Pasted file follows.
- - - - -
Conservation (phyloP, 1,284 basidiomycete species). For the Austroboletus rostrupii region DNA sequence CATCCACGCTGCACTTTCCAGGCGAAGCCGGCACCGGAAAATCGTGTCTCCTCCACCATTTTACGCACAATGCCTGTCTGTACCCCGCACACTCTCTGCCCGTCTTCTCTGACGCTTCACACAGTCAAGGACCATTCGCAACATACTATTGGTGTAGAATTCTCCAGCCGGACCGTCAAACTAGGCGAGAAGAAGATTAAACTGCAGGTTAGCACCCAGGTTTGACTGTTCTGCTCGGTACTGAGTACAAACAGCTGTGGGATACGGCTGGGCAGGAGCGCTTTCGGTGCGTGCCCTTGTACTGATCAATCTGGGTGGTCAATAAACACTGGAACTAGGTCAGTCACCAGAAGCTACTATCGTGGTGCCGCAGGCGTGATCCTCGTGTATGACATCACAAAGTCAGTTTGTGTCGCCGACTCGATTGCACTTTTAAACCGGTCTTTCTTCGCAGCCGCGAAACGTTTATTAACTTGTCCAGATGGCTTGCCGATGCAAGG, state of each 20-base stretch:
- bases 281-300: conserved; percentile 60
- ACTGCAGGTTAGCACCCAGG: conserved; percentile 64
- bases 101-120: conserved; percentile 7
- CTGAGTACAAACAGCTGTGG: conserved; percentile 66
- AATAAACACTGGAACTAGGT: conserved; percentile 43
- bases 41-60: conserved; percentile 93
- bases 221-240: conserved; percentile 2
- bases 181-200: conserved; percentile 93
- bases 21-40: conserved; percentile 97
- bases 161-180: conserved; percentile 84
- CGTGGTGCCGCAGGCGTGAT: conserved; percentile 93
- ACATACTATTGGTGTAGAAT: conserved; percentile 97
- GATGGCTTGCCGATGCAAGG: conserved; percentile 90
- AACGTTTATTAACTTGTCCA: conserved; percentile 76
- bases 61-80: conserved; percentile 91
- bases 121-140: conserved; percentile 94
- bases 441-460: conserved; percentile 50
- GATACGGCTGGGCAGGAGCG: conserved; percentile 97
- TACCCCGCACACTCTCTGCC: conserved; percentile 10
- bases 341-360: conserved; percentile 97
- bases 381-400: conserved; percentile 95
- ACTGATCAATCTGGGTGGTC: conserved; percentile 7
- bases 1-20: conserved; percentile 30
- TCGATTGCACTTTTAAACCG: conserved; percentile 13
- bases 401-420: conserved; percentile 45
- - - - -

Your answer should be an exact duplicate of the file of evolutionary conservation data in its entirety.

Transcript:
Conservation (phyloP, 1,284 basidiomycete species). For the Austroboletus rostrupii region DNA sequence CATCCACGCTGCACTTTCCAGGCGAAGCCGGCACCGGAAAATCGTGTCTCCTCCACCATTTTACGCACAATGCCTGTCTGTACCCCGCACACTCTCTGCCCGTCTTCTCTGACGCTTCACACAGTCAAGGACCATTCGCAACATACTATTGGTGTAGAATTCTCCAGCCGGACCGTCAAACTAGGCGAGAAGAAGATTAAACTGCAGGTTAGCACCCAGGTTTGACTGTTCTGCTCGGTACTGAGTACAAACAGCTGTGGGATACGGCTGGGCAGGAGCGCTTTCGGTGCGTGCCCTTGTACTGATCAATCTGGGTGGTCAATAAACACTGGAACTAGGTCAGTCACCAGAAGCTACTATCGTGGTGCCGCAGGCGTGATCCTCGTGTATGACATCACAAAGTCAGTTTGTGTCGCCGACTCGATTGCACTTTTAAACCGGTCTTTCTTCGCAGCCGCGAAACGTTTATTAACTTGTCCAGATGGCTTGCCGATGCAAGG, state of each 20-base stretch:
- bases 281-300: conserved; percentile 60
- ACTGCAGGTTAGCACCCAGG: conserved; percentile 64
- bases 101-120: conserved; percentile 7
- CTGAGTACAAACAGCTGTGG: conserved; percentile 66
- AATAAACACTGGAACTAGGT: conserved; percentile 43
- bases 41-60: conserved; percentile 93
- bases 221-240: conserved; percentile 2
- bases 181-200: conserved; percentile 93
- bases 21-40: conserved; percentile 97
- bases 161-180: conserved; percentile 84
- CGTGGTGCCGCAGGCGTGAT: conserved; percentile 93
- ACATACTATTGGTGTAGAAT: conserved; percentile 97
- GATGGCTTGCCGATGCAAGG: conserved; percentile 90
- AACGTTTATTAACTTGTCCA: conserved; percentile 76
- bases 61-80: conserved; percentile 91
- bases 121-140: conserved; percentile 94
- bases 441-460: conserved; percentile 50
- GATACGGCTGGGCAGGAGCG: conserved; percentile 97
- TACCCCGCACACTCTCTGCC: conserved; percentile 10
- bases 341-360: conserved; percentile 97
- bases 381-400: conserved; percentile 95
- ACTGATCAATCTGGGTGGTC: conserved; percentile 7
- bases 1-20: conserved; percentile 30
- TCGATTGCACTTTTAAACCG: conserved; percentile 13
- bases 401-420: conserved; percentile 45